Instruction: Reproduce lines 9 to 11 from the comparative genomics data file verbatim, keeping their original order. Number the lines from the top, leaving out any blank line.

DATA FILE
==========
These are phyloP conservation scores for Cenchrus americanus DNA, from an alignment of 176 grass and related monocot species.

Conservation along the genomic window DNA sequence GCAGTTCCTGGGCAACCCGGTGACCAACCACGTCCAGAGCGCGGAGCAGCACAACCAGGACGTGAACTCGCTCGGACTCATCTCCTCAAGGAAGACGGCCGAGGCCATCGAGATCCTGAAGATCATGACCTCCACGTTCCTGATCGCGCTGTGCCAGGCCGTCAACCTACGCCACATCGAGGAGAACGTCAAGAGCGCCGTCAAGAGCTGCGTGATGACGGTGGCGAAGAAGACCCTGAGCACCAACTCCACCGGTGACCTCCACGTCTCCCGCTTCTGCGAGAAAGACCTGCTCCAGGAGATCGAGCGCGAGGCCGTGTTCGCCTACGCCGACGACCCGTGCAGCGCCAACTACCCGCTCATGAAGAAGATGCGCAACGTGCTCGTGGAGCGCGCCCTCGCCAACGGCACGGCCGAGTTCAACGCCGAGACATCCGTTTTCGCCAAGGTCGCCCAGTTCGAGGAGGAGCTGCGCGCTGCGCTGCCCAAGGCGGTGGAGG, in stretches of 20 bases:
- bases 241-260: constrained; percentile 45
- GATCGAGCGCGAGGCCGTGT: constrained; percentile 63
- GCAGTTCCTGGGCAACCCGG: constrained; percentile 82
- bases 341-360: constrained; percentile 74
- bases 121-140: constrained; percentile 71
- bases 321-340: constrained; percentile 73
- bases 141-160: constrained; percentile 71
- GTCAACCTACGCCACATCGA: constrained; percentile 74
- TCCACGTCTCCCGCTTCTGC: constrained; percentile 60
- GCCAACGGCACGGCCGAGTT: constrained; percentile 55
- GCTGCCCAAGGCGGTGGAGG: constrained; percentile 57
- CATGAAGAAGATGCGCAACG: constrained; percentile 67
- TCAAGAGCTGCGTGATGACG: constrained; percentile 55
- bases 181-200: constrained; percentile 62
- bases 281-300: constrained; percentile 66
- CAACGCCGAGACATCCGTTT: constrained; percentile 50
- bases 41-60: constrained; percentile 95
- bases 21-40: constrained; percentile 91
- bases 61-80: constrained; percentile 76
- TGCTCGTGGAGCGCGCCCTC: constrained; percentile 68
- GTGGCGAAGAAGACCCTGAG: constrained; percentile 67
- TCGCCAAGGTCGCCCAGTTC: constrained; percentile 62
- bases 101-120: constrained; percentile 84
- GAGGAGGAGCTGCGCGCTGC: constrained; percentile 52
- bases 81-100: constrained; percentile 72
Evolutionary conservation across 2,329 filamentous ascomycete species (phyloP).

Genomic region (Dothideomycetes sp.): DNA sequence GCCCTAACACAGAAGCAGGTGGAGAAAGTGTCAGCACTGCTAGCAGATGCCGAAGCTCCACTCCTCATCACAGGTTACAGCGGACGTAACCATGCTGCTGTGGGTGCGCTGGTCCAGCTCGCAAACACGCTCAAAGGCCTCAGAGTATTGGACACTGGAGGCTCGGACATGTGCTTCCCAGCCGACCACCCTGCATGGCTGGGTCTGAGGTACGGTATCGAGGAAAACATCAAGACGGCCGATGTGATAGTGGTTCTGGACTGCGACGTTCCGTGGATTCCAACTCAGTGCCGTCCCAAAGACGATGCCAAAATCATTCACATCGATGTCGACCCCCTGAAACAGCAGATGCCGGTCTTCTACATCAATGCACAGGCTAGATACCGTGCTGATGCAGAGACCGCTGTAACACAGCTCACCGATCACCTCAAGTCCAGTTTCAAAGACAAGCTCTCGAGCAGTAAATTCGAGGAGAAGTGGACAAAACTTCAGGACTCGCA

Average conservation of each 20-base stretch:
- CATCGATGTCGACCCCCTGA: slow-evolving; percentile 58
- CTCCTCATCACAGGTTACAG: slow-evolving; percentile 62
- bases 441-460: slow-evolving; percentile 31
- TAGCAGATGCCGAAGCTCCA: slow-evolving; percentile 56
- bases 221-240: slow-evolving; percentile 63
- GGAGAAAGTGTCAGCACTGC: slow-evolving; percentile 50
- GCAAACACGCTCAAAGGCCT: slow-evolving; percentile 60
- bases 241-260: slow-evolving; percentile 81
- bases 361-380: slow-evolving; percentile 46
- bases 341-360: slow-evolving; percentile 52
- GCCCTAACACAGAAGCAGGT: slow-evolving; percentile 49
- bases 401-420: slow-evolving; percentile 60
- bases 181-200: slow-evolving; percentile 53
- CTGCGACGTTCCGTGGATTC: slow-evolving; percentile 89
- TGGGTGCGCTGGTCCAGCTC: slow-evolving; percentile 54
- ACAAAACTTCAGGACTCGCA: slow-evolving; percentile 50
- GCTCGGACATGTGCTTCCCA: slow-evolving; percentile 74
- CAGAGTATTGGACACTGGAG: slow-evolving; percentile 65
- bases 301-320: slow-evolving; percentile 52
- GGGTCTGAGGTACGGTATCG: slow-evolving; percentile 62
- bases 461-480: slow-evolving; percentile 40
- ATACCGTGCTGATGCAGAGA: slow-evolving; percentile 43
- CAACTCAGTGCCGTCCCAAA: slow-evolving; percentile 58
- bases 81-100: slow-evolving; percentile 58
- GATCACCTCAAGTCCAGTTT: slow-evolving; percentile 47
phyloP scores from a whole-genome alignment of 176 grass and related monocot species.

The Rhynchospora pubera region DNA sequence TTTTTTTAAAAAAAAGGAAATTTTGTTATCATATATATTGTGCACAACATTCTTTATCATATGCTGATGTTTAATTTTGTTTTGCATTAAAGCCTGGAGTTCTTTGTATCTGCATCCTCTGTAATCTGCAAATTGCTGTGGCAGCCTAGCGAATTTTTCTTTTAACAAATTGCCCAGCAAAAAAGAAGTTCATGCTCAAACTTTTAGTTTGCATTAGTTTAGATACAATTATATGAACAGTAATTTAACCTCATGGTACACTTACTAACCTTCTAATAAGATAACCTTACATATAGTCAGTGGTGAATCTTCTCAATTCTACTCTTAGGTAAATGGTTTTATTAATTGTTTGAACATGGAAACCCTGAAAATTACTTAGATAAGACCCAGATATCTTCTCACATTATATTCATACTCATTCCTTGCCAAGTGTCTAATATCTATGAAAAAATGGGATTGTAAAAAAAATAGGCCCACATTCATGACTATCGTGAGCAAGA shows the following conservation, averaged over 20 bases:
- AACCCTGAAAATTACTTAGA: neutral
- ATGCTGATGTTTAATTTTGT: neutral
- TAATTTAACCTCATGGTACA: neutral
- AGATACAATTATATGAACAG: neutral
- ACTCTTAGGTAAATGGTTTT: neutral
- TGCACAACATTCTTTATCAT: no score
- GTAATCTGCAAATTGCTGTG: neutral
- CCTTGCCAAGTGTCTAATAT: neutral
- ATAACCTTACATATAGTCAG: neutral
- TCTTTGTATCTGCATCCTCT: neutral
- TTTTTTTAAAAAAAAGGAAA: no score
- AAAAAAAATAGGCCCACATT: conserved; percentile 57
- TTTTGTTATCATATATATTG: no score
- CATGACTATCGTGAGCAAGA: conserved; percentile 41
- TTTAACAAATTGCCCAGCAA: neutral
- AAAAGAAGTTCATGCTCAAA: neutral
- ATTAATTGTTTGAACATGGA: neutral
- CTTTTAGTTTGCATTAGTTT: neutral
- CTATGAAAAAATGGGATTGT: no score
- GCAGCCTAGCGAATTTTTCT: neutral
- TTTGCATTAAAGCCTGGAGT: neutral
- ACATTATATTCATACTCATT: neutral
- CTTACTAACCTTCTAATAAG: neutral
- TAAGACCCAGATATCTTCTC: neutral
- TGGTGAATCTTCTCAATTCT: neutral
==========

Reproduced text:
- bases 141-160: constrained; percentile 71
- GTCAACCTACGCCACATCGA: constrained; percentile 74
- TCCACGTCTCCCGCTTCTGC: constrained; percentile 60